The prices of all dairy products have been mixed in the last month. The CME block cheese price fell by 9% in April, after a short mid-month rally. It is now $2.07/lb. This lower cheese price of course is reflected in a weaker Class III price, which is well below the April Class III price (see below). Exports seem to have peaked, although they continue to be high compared to pre-2013 levels. CME butter prices are up 12.5¢/lb. in the past month at $2.10/lb. The butter price fell through much of April before a strong rally in the past week to climb 20¢/lb. The CME skim-milk powder price fell by 13¢/lb. to $1.965/lb. Dry whey prices rose 3.8% to $0.654/lb.
Table 1 lists some past and estimated future milk prices. The April Pennsylvania all-milk price was $0.30 higher than March at $27.00/cwt., another record high price. Feed prices are rising, but so far the milk price has risen also. The April Class III price was $0.98 higher than March at $24.31/cwt. The Class III futures price for May is $22.70. Average Class III futures prices for the remaining eight months of 2014 are up $1.79 over 2013 prices for the same months at $20.04. As seen in Table 1, the May price is expected to be the highest for the rest of the year, since current expectations are that cheese markets will fall as the year progresses. The March Class IV price was down $0.32/cwt. from March at $23.34/cwt. The prices for Class IV futures average $21.19/cwt. for the rest of 2014, also up from last month. Like Class III, Class IV futures prices are expected to decline as 2014 progresses. Recent PA all-milk prices and the forecast prices for the rest of 2014 based on the futures prices are also shown in Table 1. The forecast all-milk prices for 2014 average $2.46/cwt. above the average for 2013, with the higher prices in the first half of the year.
The U.S. dollar is slightly lower in the past month against the Australian and New Zealand dollars and the Euro. This change was not tied to any particular news that I can see. Chinese dairy imports seem to be waning, although they are still enormous in a historical context. The New York Times reported yesterday that "The Chinese government has imposed new limits on foreign brands of milk powder and infant formula sold in China." Presumably China is trying to reduce dairy imports, which would certainly hurt milk prices.
Corn and Soybean Markets
Corn has risen since last month, ending at $5.13/bu. (up 3.4%) for the May 2014 contract. The problems in Ukraine have hurt the value of its currency, increasing the costs of farm inputs and creating the expectation of a smaller crop. Additionally the spread of the turmoil in Ukraine to Odessa creates a potential export problem by water, since Odessa is the major port of Ukraine. Soybeans are almost unchanged from last month, with a variety of bearish news that the market is ignoring. Soybeans and soybean meal are up a bit since last month, with beans up $0.02/bu. to $14.64/bu. for the May 2014 contract and meal up $10/ton at $487.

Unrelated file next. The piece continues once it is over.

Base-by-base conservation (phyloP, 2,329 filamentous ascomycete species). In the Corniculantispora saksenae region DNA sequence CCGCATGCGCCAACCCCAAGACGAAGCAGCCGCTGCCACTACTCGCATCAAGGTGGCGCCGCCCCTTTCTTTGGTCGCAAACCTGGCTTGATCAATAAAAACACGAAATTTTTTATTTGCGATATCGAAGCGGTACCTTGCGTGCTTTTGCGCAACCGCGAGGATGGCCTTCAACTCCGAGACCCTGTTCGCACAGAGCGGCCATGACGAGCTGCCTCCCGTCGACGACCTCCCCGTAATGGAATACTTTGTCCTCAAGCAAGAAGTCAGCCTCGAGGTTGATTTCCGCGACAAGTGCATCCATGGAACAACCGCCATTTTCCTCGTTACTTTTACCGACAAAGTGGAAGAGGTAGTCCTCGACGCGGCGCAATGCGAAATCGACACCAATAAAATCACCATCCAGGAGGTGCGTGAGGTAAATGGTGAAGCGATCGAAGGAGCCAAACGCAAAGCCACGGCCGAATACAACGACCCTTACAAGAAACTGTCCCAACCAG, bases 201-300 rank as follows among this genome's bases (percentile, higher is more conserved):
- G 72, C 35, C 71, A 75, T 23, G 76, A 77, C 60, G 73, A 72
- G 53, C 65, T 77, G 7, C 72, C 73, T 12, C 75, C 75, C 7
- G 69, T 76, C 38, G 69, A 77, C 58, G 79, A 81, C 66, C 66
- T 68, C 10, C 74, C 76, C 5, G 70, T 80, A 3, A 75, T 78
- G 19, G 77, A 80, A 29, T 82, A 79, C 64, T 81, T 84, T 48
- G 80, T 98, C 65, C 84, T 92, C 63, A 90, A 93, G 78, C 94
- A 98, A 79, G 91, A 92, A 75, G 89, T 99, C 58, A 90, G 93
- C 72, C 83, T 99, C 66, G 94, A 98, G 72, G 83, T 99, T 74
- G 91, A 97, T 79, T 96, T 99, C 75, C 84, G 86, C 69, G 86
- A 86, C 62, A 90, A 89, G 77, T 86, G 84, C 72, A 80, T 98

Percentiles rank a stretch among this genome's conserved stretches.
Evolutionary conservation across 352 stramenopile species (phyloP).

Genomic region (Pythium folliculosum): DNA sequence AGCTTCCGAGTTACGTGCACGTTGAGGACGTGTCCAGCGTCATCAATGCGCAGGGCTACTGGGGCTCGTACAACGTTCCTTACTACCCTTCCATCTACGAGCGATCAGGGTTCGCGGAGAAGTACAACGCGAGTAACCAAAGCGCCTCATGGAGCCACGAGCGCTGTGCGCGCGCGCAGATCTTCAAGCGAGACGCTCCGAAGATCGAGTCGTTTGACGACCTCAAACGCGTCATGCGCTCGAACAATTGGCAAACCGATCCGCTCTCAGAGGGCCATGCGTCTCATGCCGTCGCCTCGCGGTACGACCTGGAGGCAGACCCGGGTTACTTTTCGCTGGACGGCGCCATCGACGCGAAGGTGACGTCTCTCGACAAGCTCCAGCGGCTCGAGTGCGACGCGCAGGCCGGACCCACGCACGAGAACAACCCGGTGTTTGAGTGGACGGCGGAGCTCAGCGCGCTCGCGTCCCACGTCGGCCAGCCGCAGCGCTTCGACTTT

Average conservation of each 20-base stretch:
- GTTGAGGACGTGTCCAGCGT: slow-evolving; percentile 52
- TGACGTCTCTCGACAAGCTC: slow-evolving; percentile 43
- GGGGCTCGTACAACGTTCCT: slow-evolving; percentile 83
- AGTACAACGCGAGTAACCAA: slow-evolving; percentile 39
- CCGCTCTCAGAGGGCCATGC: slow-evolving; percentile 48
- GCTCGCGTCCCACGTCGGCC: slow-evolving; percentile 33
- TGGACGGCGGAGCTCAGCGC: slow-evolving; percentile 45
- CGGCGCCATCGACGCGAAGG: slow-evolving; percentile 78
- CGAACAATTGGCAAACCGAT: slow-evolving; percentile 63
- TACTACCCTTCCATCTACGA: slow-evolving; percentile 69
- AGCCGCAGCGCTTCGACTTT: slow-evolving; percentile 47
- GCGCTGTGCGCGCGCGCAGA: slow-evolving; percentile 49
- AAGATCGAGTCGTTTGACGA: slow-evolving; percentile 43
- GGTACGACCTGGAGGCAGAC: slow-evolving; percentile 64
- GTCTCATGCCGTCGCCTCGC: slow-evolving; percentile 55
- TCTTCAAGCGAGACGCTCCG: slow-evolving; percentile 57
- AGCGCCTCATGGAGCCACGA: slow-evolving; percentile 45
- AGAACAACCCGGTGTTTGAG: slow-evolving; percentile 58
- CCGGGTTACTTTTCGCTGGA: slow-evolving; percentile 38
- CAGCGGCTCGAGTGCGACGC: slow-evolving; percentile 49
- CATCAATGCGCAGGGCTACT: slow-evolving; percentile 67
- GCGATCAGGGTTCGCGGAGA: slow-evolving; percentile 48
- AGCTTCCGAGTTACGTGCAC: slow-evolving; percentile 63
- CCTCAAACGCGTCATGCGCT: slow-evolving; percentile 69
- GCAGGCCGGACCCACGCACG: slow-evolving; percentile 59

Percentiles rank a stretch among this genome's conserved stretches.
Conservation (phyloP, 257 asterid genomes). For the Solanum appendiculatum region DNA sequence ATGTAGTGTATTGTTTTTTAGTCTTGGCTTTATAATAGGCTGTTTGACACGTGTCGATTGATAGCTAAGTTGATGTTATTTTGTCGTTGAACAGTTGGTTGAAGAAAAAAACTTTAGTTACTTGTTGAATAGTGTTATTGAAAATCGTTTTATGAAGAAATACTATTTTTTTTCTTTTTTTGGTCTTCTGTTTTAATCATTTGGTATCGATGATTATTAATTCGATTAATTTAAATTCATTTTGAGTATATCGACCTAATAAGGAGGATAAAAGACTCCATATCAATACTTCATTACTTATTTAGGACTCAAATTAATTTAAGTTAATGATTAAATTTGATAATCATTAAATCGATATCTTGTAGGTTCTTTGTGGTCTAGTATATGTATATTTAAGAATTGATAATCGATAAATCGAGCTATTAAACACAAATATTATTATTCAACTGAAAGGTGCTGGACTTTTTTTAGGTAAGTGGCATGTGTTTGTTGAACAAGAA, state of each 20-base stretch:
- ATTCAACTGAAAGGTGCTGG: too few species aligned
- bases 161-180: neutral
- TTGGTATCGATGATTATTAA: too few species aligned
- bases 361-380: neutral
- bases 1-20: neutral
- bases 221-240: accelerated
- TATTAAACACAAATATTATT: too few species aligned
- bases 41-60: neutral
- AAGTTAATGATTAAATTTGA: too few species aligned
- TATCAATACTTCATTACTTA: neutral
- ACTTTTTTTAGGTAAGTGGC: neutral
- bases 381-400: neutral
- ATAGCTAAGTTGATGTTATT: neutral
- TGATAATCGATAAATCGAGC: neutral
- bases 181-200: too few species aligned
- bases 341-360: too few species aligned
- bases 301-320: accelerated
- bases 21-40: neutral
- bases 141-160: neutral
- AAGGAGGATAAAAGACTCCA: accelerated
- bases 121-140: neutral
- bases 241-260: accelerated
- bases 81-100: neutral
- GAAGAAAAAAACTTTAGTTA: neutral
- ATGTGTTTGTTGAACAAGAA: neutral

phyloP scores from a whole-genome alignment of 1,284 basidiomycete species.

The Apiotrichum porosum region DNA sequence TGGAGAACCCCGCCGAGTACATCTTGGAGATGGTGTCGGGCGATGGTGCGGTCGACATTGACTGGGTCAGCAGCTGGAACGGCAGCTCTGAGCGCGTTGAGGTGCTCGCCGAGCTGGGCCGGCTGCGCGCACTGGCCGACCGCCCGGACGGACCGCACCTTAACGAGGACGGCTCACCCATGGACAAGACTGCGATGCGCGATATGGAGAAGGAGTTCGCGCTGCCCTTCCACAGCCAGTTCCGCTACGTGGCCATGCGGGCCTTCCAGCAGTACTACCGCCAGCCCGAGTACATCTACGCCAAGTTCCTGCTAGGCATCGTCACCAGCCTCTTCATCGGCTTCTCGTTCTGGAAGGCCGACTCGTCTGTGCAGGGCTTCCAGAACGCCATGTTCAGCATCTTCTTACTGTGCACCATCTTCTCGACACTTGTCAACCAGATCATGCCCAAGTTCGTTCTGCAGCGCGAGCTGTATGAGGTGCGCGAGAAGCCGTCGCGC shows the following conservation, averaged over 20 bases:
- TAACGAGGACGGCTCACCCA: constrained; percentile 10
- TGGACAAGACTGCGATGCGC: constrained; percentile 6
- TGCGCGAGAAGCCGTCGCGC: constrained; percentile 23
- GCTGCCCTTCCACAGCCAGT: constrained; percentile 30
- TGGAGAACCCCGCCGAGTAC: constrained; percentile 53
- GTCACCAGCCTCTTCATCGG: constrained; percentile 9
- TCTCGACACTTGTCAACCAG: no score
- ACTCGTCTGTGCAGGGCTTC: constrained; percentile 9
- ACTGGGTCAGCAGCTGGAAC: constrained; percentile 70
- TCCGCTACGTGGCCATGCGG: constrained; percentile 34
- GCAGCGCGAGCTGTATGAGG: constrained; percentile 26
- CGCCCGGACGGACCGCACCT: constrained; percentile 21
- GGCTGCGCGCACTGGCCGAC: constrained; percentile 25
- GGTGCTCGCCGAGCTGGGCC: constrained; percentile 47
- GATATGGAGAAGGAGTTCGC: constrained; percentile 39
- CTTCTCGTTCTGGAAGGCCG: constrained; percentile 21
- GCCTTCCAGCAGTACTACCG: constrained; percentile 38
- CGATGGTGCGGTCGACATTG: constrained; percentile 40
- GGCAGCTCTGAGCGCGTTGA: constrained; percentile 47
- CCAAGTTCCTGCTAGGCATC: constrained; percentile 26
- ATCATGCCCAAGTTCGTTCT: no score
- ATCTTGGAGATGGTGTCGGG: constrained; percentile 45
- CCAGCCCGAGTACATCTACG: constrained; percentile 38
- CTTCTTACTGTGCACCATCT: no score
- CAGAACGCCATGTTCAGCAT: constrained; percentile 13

Income over Feed Costs (IOFC)
Penn State's measure of income over feed costs fell by 2.2% in April, but it is still very high. Figure 1 shows how unusual these values are compared to recent years. This decrease is 27¢/cow/day. The April value of $11.93/cow/day is the second highest value since we began calculating this measure. Although the milk price rose in April, so did the feed cost, with the net effect being a small decrease in IOFC. Feed prices rose by 9.1%, with higher prices for all three ingredients in the ration. The cost of feeding a cow rose by 47¢/day to $5.62. Income over feed cost reflects daily gross milk income less feed costs for an average cow producing 65 pounds of milk per day. Figure 1 and Table 2 showing the monthly data follow.
The allocation of the revenue per hundred pounds of milk is shown in Table 3. The milk margin is the estimated amount from the Pennsylvania all milk price that remains after feed costs are paid. Like income over feed cost, this measure shows that the April PA milk margin was 2.2% lower than in March.
As can be seen in Figure 2, milk production for March was slightly more than for March 2013. This lack of growth (0.9%) follows two months of similar change. Given the profitability in recent months, this small increase is notable. The number of dairy cows is shown in Figure 3. No cow numbers were collected in March 2013, so no year to year comparison is available. Compared to last month, cow numbers are very stable.
By Jim Dunn
Professor of Agricultural Economics
Penn State University